FALL – September, October, November

Autumn in Italy is an easy-to-love shoulder season. Vines hang heavy with ripe grapes, foliage is thick, the air is sweet, and the heat abates and gives way to soft breezes in most parts of the country. Nights are cooler, so you’ll want to bring layers and a shawl to ward off any chills.

Later autumn brings lower temps, so if you’re planning to visit around that time you’ll need to bring a light jacket and maybe even some gloves and a hat.

Nice pants, cute and comfortable walking shoes, and scarves are always in season! Temperatures average between 65°F and 75°F (18°C and 24°C).

WINTER – December, January, February

This is, as you might expect, off-season in Italy. If you can handle the cold and are interested in the various winter goings-on, it’s a fun time to see the splendid country! Weather varies greatly, and higher elevations get much colder than lower ones and those nearer the equator.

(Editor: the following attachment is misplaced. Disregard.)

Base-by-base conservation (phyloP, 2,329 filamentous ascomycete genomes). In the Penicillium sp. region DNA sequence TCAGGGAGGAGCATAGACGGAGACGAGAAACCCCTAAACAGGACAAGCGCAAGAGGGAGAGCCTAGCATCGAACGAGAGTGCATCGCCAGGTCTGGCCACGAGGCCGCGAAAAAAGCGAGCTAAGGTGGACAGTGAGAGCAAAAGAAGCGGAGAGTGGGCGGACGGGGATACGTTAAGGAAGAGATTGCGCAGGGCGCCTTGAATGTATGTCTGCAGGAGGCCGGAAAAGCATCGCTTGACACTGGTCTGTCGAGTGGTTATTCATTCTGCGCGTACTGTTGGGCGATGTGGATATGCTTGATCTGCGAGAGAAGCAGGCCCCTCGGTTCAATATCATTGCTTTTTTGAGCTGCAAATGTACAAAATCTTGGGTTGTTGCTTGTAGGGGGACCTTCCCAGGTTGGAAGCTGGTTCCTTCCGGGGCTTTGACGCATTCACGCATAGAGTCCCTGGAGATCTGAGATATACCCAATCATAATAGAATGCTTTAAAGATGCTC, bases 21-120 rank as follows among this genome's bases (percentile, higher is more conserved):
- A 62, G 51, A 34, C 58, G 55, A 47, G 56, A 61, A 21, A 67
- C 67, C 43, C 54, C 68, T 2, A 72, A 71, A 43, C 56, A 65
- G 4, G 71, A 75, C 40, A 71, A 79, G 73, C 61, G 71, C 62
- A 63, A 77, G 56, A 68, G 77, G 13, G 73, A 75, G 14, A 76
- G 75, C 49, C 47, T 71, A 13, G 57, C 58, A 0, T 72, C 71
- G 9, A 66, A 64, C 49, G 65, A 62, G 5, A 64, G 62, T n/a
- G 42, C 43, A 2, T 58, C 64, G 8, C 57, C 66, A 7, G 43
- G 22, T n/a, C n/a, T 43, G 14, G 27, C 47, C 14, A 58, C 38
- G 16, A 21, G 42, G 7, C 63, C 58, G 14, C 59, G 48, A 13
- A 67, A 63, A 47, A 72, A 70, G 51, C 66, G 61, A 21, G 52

You will absolutely need a fleece or a good jacket for warmth. Also plan to bring a hat, gloves, and scarves to keep you warm while you’re out and about. Good, warm boots and walking shoes are crucial! Temperatures average between 50°F and 55°F (10°C and 13°C).

What NOT to Take to Italy

  • 1. DON’T PACK an overly full suitcase

    If you plan on bringing home any souvenirs, you’ll definitely need to leave space for them in your bags. There’s also the fact that a packed suitcase tends to be a heavy one. This can lead to fatigue from carting the bags around and it can cause problems with picky airline officials. Just leave the extra stuff at home. Your wallet and your back will thank you.

  • 2.DON’T BRING hairdryers